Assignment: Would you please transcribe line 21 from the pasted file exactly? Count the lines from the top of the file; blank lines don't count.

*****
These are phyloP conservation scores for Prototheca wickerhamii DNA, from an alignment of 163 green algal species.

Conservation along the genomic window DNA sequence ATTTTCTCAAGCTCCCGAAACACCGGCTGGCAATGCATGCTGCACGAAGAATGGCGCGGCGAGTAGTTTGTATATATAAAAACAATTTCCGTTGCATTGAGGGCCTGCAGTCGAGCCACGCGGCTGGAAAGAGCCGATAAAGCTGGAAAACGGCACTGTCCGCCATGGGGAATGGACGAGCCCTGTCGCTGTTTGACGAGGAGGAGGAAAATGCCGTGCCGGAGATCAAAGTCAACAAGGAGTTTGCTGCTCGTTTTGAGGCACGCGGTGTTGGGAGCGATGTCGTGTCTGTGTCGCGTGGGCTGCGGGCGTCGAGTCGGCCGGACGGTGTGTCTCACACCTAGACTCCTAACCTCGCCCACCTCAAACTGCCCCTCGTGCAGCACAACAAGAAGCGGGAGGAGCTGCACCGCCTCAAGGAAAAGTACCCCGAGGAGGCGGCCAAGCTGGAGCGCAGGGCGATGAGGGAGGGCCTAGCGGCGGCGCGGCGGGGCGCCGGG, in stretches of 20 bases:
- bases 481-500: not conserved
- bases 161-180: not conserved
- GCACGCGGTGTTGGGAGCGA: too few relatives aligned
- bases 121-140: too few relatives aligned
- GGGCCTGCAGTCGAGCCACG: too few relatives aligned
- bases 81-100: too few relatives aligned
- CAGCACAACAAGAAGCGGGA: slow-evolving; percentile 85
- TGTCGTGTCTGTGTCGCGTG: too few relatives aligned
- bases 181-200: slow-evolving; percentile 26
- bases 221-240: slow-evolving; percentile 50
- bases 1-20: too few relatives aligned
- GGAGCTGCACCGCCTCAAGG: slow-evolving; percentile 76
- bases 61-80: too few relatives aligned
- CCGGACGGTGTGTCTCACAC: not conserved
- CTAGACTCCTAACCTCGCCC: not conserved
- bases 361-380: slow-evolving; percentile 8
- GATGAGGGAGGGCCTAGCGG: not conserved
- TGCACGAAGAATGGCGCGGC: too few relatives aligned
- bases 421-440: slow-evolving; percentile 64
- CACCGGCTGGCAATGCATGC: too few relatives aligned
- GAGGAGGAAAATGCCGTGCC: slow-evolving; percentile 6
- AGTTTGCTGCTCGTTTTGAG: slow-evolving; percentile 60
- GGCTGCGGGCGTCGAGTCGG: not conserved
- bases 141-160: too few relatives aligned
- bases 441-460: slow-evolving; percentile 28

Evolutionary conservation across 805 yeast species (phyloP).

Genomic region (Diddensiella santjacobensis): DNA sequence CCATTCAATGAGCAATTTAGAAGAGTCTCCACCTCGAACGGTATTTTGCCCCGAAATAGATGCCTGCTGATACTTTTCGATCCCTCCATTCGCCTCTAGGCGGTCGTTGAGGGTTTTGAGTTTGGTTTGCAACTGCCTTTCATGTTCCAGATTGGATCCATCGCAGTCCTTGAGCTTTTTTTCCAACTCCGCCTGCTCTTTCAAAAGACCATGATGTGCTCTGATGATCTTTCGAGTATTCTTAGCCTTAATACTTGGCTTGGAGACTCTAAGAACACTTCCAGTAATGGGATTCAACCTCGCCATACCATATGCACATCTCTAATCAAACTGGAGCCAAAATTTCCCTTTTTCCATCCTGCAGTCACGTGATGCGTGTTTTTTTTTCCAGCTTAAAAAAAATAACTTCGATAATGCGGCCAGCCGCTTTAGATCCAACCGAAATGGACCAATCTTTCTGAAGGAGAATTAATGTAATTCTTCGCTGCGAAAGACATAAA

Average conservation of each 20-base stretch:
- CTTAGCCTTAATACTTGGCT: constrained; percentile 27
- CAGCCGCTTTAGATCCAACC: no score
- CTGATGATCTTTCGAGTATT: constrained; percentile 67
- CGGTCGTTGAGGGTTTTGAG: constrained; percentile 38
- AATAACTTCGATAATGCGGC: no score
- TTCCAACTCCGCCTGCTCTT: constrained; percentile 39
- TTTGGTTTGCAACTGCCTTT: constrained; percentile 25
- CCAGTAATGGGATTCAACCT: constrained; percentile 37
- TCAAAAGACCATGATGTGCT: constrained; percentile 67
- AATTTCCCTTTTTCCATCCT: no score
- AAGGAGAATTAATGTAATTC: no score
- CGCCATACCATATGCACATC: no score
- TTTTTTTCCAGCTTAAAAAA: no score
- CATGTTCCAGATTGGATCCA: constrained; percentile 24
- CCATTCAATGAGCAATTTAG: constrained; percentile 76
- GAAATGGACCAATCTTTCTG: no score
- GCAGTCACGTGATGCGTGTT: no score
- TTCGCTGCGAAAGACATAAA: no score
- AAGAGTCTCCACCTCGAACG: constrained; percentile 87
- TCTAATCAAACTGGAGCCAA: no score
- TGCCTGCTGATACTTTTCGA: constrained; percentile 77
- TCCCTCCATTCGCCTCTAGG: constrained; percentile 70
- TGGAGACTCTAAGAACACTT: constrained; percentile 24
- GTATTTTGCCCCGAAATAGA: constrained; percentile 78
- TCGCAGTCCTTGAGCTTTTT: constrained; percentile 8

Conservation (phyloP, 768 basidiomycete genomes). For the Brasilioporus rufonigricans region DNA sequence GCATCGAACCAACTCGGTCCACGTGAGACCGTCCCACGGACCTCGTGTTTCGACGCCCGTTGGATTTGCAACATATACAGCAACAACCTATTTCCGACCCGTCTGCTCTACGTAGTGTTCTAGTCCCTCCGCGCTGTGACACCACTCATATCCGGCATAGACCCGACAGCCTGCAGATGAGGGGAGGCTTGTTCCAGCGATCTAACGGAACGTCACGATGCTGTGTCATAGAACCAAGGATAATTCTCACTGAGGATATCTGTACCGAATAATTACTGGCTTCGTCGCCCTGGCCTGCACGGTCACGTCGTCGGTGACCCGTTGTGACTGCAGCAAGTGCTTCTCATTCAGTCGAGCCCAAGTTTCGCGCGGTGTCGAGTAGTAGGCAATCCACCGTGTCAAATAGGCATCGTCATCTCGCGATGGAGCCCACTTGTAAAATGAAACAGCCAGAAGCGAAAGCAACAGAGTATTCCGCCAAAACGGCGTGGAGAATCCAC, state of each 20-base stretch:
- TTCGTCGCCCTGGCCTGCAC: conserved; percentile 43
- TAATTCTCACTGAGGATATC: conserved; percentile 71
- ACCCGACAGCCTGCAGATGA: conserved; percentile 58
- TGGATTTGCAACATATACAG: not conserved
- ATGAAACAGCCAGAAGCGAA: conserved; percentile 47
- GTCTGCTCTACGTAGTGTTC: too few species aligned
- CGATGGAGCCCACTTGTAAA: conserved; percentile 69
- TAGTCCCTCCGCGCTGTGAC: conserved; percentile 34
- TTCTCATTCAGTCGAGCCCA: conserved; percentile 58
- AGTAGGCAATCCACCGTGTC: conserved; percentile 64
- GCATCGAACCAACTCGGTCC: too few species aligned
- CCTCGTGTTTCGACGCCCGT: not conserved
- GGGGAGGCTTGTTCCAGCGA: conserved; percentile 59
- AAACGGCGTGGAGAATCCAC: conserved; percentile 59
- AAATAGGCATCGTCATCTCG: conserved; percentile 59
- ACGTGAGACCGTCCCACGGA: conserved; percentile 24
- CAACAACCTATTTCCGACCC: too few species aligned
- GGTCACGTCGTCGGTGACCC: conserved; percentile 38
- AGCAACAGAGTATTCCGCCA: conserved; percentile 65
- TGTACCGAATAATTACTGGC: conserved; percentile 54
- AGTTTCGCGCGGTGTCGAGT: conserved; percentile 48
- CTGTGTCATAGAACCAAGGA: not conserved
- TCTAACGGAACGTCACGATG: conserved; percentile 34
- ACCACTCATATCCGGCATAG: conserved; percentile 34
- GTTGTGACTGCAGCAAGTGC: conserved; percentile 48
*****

- bases 421-440: slow-evolving; percentile 64